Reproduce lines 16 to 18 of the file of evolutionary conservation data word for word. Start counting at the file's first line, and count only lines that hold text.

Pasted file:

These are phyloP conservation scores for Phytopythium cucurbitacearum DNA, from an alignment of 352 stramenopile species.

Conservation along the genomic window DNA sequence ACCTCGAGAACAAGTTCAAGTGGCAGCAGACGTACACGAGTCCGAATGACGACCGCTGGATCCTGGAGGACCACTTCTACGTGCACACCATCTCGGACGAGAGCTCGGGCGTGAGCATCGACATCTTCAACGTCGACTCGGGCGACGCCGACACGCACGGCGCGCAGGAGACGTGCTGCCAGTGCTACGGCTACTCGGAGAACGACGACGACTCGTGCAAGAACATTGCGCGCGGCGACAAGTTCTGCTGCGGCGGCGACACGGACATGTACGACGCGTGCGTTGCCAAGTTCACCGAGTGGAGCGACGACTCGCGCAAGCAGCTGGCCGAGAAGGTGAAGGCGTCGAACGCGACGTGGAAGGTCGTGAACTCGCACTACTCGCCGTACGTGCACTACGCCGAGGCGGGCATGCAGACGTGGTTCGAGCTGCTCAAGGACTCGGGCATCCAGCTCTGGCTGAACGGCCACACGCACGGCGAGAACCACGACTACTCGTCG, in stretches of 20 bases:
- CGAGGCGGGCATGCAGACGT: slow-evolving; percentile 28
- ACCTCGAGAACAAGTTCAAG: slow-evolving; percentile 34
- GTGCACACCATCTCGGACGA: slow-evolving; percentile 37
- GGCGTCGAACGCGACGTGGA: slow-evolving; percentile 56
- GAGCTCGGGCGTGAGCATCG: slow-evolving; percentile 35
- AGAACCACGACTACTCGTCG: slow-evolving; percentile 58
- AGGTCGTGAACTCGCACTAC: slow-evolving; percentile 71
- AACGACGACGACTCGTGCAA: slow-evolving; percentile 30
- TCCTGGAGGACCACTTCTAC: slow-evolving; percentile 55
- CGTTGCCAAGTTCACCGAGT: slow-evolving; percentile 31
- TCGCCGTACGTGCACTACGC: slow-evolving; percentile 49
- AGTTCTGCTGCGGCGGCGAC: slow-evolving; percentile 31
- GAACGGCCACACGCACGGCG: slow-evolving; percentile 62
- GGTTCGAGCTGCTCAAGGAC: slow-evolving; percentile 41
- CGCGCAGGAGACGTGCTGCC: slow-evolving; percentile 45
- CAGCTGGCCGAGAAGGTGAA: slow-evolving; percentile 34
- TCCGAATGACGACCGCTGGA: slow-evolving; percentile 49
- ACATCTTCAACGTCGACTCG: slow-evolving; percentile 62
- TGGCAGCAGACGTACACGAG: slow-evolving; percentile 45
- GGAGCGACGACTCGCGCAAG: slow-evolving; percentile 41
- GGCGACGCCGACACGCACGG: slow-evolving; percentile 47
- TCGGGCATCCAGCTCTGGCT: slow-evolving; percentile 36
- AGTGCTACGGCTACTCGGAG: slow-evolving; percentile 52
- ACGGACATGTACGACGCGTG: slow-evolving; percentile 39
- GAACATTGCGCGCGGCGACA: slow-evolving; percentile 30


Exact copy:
- GGTTCGAGCTGCTCAAGGAC: slow-evolving; percentile 41
- CGCGCAGGAGACGTGCTGCC: slow-evolving; percentile 45
- CAGCTGGCCGAGAAGGTGAA: slow-evolving; percentile 34